Faculty: Professors Loeser (chair), Buisch, Clark, Damer, Escalante, Feren, Georgiades, Gralnick, Hitchcock, Marschalek, Myers, Nelson, Scheer, Solien; Associate Professors Connors, Cridler, Hilyard, Marche, Miller, Mladenoff, Rosenberg, Sacaridiz, Simpson; Assistant Professors Bakkom, Fitzsimons, Hixson, Jones, McClure, Mitchell, Simpson, Smith, Stonehouse
The Department of Art offers the following degrees: the M.A. and M.F.A. in Art, and the M.A. in Art Education. The program in art offers four areas of specialization: Graphics, 2D, 3D/4D, and Art Education.
The graduate program in art is currently comprised of approximately ninety graduate students and 31 full-time faculty. The faculty is a distinguished group of professional artists who are active in the research and exhibition of their work and are also devoted teachers. An important strength of the graduate program lies in the breadth and diversity of its faculty. The program continues to grow and provides a wealth of artistic experiences for its students.
The graphics area consists of courses in relief print, serigraphy, intaglio, lithography, digital printmaking, paper-making, book arts, photography, and graphic design. Each medium outfitted with a classroom of state-of-the-art print equipment for specific printing techniques. The area emphasizes the development of ideas and concepts while honing skill and technical command. Graphic design is defined in the broadest terms to include typography, book design and structure, artists books, paper making, illustration, production techniques, and computer typesetting.
The graduate relief printing area concentrates on all forms of relief printmaking and unique prints. Specialized courses are offered in woodcut, linocut, and other forms of raised surface printing. The interrelationship between relief printing, monotype/monoprints, hybrid print techniques, installation and those in typographic design and fine book reproduction is encouraged. The Relief lab is equipped with a Takach press, Vandorcook letter press, Charles Brand Press, and Reliance Press.
Graduate serigraphy (screenprint) concentrates on formulating ideas and developing a personal visual language. The program utilizes the technical experience of the intro course (photo based, hand-cut and painted stencils, digital media) and develops the use of color, transparencies, and textural effects to realize print editions and unique prints that reflect creativity and technical competence. The use of the multiple in a contemporary context for installation-based artworks, multimedia, and dimensional prints is encouraged. The serigraphy lab is equipped with two large vacuum bases to print 4x5ft and 5x8ft, three medium size vacuum bases, two washout units, two light exposure tables, light tables, and a variety of screens.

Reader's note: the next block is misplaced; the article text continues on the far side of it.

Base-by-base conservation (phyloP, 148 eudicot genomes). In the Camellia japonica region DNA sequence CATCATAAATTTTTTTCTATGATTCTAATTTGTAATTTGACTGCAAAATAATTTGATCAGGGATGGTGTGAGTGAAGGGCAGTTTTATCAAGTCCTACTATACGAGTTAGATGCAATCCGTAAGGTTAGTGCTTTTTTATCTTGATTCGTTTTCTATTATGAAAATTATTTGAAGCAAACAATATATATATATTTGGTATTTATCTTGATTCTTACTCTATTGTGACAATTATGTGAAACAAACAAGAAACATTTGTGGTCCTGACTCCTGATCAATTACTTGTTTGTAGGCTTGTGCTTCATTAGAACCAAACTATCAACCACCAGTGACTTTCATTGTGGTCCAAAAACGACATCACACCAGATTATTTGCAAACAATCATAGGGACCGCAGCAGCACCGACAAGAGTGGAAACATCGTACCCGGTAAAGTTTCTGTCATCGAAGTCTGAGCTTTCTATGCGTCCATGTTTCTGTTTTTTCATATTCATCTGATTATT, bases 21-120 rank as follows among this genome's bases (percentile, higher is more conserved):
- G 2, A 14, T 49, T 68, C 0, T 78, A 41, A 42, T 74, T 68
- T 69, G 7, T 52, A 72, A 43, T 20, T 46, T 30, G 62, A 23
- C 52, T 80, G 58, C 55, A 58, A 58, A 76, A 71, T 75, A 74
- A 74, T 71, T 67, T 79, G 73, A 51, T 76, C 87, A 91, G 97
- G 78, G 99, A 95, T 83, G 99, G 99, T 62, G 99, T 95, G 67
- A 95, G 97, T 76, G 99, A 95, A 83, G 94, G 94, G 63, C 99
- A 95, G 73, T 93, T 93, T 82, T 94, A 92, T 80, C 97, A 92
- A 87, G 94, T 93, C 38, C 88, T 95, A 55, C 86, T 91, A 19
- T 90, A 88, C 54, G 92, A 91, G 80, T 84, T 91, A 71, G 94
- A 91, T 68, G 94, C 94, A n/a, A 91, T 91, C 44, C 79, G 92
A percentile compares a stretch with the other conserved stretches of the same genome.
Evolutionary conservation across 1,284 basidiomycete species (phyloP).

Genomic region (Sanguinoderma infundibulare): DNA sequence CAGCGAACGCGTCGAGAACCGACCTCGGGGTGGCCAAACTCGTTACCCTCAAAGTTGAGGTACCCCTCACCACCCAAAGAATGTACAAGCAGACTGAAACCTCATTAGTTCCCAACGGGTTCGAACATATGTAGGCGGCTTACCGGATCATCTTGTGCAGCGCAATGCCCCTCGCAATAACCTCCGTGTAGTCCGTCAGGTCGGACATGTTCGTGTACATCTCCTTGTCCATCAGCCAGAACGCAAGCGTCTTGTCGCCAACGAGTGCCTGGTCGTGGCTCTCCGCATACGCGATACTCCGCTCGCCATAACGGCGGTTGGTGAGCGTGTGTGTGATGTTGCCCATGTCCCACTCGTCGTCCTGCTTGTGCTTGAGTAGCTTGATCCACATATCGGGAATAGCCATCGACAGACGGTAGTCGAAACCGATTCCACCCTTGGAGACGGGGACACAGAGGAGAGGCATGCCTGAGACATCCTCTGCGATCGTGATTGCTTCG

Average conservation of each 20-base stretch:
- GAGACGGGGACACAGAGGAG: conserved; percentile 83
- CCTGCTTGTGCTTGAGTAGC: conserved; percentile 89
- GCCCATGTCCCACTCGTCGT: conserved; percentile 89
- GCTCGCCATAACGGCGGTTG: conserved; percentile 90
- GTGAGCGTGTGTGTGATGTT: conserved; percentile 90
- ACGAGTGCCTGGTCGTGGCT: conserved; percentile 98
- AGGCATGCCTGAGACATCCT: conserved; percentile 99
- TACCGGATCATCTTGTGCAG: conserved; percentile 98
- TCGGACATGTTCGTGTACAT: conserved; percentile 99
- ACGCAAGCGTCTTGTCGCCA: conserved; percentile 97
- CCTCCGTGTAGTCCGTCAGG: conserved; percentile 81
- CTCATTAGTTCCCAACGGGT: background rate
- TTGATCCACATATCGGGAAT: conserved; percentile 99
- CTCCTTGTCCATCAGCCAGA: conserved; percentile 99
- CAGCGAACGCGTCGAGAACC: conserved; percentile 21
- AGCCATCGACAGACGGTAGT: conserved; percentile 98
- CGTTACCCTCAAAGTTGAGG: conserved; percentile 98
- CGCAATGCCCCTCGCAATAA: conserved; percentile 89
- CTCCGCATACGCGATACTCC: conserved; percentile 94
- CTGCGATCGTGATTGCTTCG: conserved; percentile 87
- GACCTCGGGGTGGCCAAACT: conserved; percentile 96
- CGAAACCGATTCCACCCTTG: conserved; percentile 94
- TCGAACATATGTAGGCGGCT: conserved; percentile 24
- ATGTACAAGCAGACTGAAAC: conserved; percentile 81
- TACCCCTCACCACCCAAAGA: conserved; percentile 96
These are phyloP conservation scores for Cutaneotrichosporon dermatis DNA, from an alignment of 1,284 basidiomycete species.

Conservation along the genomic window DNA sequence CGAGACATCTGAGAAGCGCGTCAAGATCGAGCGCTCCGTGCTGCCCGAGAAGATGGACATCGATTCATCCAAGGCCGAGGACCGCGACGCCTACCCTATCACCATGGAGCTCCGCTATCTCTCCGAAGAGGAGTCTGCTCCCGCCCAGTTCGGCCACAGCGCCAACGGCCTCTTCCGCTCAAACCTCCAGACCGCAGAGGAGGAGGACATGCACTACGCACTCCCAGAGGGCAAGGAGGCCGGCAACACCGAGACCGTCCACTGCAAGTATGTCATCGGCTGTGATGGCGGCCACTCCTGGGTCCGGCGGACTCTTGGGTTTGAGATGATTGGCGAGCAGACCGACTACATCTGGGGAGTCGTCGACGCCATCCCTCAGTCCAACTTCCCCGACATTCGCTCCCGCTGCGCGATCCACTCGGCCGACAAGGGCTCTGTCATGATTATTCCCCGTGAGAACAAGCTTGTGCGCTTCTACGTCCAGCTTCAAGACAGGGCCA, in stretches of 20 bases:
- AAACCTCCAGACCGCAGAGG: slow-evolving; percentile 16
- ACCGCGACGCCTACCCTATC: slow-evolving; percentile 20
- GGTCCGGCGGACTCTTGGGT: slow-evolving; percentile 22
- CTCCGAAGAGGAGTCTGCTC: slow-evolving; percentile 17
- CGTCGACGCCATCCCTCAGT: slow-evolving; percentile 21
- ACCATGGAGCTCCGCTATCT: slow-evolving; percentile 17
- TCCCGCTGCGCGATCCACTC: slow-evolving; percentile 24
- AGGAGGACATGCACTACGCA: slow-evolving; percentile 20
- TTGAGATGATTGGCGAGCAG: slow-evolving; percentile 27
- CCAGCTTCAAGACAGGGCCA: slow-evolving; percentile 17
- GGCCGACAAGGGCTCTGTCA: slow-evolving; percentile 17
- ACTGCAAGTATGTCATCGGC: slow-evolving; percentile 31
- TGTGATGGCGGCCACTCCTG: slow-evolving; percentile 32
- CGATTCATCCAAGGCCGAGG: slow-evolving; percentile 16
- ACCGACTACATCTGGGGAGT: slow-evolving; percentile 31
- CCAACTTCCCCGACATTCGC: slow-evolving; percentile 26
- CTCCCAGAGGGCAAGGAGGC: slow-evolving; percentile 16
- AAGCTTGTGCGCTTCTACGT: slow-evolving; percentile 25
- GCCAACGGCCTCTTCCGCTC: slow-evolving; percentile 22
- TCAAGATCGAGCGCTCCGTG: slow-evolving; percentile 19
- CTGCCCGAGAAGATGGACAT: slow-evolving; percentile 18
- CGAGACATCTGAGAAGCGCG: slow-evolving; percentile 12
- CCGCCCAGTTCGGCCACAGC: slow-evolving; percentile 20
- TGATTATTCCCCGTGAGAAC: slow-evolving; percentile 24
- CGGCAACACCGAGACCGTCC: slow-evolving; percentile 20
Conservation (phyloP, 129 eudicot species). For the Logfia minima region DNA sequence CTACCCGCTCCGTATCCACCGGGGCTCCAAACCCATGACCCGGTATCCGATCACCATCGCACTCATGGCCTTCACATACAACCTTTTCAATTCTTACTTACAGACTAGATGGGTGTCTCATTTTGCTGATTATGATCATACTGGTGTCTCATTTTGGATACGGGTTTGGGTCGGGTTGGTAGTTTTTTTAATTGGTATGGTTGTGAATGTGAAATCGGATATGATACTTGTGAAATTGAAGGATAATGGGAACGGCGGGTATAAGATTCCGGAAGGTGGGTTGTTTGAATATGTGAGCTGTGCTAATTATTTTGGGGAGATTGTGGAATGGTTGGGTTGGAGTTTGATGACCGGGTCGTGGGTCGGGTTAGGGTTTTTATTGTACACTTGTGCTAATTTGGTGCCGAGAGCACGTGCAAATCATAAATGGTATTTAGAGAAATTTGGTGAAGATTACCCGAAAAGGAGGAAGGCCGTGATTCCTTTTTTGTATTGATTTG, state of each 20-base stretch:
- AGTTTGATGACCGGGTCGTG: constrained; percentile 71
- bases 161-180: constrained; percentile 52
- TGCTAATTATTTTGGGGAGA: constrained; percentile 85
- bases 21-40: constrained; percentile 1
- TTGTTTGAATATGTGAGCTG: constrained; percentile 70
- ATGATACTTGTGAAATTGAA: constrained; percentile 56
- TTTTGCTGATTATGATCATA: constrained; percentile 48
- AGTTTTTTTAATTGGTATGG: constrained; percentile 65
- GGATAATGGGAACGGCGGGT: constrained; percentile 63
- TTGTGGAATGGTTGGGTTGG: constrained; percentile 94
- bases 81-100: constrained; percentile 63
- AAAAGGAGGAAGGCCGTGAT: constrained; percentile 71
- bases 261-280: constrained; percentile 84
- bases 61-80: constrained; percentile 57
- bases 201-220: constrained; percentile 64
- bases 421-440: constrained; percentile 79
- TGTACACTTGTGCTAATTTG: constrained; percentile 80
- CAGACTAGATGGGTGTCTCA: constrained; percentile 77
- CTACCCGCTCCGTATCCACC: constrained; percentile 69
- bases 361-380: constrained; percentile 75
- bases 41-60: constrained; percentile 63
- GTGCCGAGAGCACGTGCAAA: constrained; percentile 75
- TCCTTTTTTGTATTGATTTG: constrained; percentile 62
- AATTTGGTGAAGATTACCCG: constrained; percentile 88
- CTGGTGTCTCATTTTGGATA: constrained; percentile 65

The etching/intaglio classes present this traditional process by laying the groundwork of basic technique to further understanding of its experimental possibilities. Five presses of varying size offer the capacity to explore many techniques, from traditional engraving and etching with hard, soft and granular grounds, to photo etching processes. There is an emphasis on color and multiple plate printing as well as monoprint methods. Aside from methods, students do research into the history of the multiple and its current use in all areas of contemporary art. Enlargement of the medium into installation and use of nontraditional substrates and formats are expected. The use of digital technology such as digital camcorders, digital cameras and inkjet printing expand this medium's contemporary currency.
Lithography works are based in individual conceptual development while utilizing both stones and aluminum plates. Course work is geared to a high degree of craft and professionalism. All phases of lithography are stressed including direct, transfer and photo. The center of the program is a well-equipped workshop incorporating five presses, a very large graining sink, and more than 100 stones of varying sizes up to 30 inches by 40 inches.
Courses in digital print-production techniques provide graphics students with the necessary skills to take original art or digital media to printed output. Courses also provide a thorough explanation of the various systems, software, and hardware fundamentals involved in the integration of digital forms with etching, lithography, screen printing, photography, book arts, and graphic design. Print Production Techniques (Digital Printmaking) is also designed as an introductory course to ART 636 Computer Augmented Printmaking. As part of their course work, students will learn to utilize campus computer facilities as well as the Design Center or MERIT Lab, Print Production Studio, and the Digital Printmaking Center.
Topics covered will include an introduction to image acquisition for high resolution output, color proofing, imaging for photo plates and screens, introductory digital color-management and theory, printmaking and computer art history, and a survey of emerging print technologies including an expanded notion of electronic image presentation and distribution for the Web. Simulations in virtual classrooms will be included as part of the learning environment. Student evaluations will be based on work produced for three critiques during the semester and a final portfolio review.
The courses in graphic design emphasize the process of visual communication of ideas and information, with attention to aesthetic considerations, techniques, and methods. Course work in letterpress and computer typesetting introduce historical and visual aspects of formal typography and serve to facilitate experimentation with the communicative properties of type. Practical study in this area involves the design and production of books, broadsides, brochures, and posters; the development and application of logotypes and design formats; and utilizing the facilities of letterpress, computer technologies, and graphic reproduction techniques. In addition, a focus on book structures and artists' books is provided.